Defensive fronts are more creative and varied than ever in the NFL, and that makes the value of a truly great defensive tackle higher than ever. With all those different schemes and pre-snap movements, having a player who can hold things down in the middle is of paramount importance. And this season, Ndamukong Suh—the most talented and coveted free agent of them all—happens to play defensive tackle. Suh's new deal is a relative no-brainer—he'll probably get a deal comparable to J.J. Watt's six-year, $100 million contract with about $50 million guaranteed when all is said and done—but it's the guys underneath him on that talent line who provide a great deal of intrigue.
Raji was once an elite 3-4 interior defender, but he was trending down a bit even before the biceps injury that cost him the entire 2014 season. In 2013, he amassed no sacks, three quarterback hits and 10 hurries, all downturns from seasons before. That would have been O.K. had he stepped up as a run-stopper, but he was inconsistent in that role as well. The Packers may re-sign Raji as part of their mission to improve a defense with a lot of holes, but they'll have to understand what he is and isn't at this point in his career.
[daily_cut.nfl]• Darnell Dockett
According to reports, the entire NFC West is interested in Dockett's services. The Cardinals, who have benefited from his services since 2004, have been joined by the 49ers, Rams and Seahawks in the derby for his services. Like Raji, Dockett missed the entire 2014 season due to injury (a torn ACL in his case), and the Cards released him in late February after he refused to take a pay cut. Dockett will be 34 in May, and though he can still be a fairly disruptive presence in the right system, he may also have to accept the fact that he's a rotational player at this point in his career.
• C.J. Mosley
It was an interesting season for the veteran, who replaced the injured Nick Fairley with aplomb after he had been suspended by the team for two weeks for a marijuana offense. Mosley is a bit-part player at this point in his career, but for any team looking to up their rotational impact in a 4-3 system, he might just fit the bill.
The Bears' defense was one of the worst in modern NFL history against the run in 2014, but don't blame Paea for that -- he played through injuries in his contract year, showing the strength and competitiveness that had the Bears picking him in the second round of the 2011 draft. Paea, in fact, has become one of the better run-stopping tackles in the league, and he'll show that on a defense with a competent defensive coordinator. The mush-rush Chicago put up in 2014 wasn't his fault at all. Add in the six sacks, 11 hits and 31 hurries in that mess of a defensive line, and ask yourself: What kind of impact could Paea have in a better system?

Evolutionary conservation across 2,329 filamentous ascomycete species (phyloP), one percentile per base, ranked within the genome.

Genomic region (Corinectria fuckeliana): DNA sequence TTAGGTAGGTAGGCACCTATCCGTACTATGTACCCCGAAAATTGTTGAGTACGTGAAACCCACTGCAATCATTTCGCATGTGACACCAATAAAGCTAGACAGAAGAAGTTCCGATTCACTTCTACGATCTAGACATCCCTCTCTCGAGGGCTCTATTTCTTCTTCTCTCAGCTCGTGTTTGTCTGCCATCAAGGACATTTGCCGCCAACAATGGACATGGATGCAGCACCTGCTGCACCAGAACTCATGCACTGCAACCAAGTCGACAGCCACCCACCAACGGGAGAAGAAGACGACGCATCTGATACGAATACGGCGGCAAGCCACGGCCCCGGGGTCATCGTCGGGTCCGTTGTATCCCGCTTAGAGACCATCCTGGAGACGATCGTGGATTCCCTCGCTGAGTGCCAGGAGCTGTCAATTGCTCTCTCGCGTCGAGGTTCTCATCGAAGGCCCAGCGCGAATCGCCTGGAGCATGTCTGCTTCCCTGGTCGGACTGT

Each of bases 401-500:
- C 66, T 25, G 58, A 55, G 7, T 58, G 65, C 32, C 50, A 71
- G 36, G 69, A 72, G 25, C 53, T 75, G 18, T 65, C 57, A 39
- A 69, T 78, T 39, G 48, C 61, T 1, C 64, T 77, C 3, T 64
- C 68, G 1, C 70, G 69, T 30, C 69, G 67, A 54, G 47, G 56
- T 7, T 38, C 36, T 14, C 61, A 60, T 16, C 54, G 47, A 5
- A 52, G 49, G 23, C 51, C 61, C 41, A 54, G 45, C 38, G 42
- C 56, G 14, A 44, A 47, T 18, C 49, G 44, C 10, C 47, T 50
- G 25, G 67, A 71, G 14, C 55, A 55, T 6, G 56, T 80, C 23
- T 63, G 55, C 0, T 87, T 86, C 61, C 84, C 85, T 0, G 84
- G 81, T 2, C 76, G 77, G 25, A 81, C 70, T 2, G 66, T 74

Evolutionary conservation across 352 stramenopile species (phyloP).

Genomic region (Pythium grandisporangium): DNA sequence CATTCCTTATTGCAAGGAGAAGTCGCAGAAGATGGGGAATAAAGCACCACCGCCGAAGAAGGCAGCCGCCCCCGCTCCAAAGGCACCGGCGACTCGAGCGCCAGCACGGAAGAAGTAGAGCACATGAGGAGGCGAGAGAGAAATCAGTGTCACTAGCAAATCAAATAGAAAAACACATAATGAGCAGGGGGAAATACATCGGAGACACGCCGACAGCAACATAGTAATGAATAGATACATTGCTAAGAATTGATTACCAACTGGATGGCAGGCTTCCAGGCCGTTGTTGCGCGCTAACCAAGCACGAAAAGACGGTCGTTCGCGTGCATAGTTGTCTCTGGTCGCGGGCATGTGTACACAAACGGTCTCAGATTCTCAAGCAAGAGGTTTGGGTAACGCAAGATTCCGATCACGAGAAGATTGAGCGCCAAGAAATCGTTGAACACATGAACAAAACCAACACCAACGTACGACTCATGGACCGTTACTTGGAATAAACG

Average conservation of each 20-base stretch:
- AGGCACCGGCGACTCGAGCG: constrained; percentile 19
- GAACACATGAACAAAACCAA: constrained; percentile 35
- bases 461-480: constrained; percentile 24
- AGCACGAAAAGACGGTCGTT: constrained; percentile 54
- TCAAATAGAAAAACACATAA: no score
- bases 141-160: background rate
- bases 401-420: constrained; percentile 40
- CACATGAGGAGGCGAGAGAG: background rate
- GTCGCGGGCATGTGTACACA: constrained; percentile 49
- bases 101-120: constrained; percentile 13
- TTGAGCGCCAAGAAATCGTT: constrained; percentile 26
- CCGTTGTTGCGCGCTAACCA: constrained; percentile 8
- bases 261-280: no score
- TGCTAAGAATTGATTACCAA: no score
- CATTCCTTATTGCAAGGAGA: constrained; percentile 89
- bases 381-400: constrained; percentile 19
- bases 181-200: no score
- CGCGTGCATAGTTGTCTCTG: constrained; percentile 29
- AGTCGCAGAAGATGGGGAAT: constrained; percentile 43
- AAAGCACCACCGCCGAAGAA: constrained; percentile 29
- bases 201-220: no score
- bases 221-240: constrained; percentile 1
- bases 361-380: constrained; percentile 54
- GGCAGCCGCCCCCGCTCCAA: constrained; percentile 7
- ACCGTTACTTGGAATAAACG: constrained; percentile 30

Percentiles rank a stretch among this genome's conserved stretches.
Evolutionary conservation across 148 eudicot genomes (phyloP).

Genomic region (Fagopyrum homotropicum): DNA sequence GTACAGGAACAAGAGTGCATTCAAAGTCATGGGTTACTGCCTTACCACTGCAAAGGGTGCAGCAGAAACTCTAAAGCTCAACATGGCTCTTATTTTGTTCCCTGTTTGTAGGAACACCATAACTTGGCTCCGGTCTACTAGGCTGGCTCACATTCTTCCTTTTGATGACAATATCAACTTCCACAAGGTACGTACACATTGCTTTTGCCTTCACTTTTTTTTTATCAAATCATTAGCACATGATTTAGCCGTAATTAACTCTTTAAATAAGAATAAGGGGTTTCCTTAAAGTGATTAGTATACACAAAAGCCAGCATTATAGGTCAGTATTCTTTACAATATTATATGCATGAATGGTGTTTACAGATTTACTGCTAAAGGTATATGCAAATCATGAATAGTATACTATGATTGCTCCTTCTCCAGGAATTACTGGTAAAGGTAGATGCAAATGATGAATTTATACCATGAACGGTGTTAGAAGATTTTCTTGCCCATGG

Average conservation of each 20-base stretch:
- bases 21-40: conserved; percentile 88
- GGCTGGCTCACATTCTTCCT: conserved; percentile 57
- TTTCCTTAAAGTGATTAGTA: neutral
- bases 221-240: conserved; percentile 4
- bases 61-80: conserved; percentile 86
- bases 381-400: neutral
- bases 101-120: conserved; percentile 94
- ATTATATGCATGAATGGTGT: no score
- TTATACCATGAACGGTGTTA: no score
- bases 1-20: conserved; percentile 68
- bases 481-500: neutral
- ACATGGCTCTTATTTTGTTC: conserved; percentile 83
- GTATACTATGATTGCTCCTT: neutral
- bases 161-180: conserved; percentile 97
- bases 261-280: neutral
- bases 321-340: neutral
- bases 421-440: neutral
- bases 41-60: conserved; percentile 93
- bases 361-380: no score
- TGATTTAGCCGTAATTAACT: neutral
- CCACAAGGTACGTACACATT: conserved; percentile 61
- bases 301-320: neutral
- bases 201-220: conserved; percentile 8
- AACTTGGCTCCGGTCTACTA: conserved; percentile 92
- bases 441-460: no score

The 6'2'', 327-pound Williams should be on the list for any team looking to bolster their run defense, especially those teams who play a 3-4 base defense with hybrid aspects. Williams had a few hits and hurries last season, but his primary attribute is the ability to sop up double teams and blast through to create negative plays in the backfield. That won't get him a top-level deal, but it will make him a key part of some team's roster.
Injured player to watch
• Nick Fairley
When he's healthy, in shape and staying out of trouble, Fairley is a rare player. Sadly, getting to that trio of circumstances isn't as easy as it should be. Fairley's weight fluctuations and off-field incidents make him a risky proposition, and the knee injury that cost him the second half of the 2014 season will have teams wondering if he's damaged goods at this point. Fairley is a dominant player at certain times, but there's nothing worse than an inconsistent player whose potential greatness forces you to break the bank, and that's what he looks like at this point.
Veteran to watch
In Seattle's over and under fronts through the 2014 season, Williams not only played his usual three-tech role, but slipped inside to nose tackle when Seattle's depth at the position plummeted due to injury. Williams fell just short of the goal set when he signed a one-year deal with the Seahawks -- win a Lombardi Trophy -- but he showed that not only does he still have something left to offer, he can do it in different positions. Who says you can't teach an old dog new tricks?
The 33-year-old Wilfork has been one of the greatest players of the Bill Belichick era in New England, but his future tenure in Foxboro may come down to finances. Wilfork has a $4 million roster bonus that comes due on March 10, and his total cap hit for the 2015 season is $8,933,333. That's a lot for a team that's currently about $12 million over the cap, and the Pats could offset more than $8 million if they cut him. Though he came back like a champ from the Achilles injury that limited him to four games in 2013, Wilfork may have to take a financial hit in the short term if he wants to prove, as he's recently said, that he has a lot of football left.